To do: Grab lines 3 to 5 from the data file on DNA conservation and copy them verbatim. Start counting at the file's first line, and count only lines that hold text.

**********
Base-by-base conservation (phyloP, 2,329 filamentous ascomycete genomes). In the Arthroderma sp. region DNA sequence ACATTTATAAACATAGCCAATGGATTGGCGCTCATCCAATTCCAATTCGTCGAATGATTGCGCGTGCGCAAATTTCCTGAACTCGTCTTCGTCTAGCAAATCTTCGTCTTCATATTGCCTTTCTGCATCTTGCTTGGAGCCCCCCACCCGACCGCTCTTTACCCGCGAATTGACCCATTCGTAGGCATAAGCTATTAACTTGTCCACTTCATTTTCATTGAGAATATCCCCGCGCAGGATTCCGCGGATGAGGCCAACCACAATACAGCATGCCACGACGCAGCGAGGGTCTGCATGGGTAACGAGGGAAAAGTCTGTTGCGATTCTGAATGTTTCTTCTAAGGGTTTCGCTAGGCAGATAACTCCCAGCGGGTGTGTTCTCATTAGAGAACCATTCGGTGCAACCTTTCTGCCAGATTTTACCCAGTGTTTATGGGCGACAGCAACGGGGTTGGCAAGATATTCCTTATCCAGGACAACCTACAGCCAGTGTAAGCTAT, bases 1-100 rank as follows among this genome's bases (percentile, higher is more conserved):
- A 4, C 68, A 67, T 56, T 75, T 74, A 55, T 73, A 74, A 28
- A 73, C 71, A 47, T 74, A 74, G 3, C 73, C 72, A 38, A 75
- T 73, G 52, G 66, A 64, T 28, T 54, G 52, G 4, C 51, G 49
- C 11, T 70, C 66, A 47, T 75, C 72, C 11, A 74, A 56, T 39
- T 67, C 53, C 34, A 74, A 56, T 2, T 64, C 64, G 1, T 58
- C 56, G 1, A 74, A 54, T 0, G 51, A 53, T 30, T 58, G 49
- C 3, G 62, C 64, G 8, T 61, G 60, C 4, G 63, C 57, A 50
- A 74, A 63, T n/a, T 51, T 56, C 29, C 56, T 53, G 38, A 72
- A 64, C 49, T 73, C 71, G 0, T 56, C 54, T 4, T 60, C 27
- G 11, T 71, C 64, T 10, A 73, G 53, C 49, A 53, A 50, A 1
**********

- A 73, C 71, A 47, T 74, A 74, G 3, C 73, C 72, A 38, A 75
- T 73, G 52, G 66, A 64, T 28, T 54, G 52, G 4, C 51, G 49
- C 11, T 70, C 66, A 47, T 75, C 72, C 11, A 74, A 56, T 39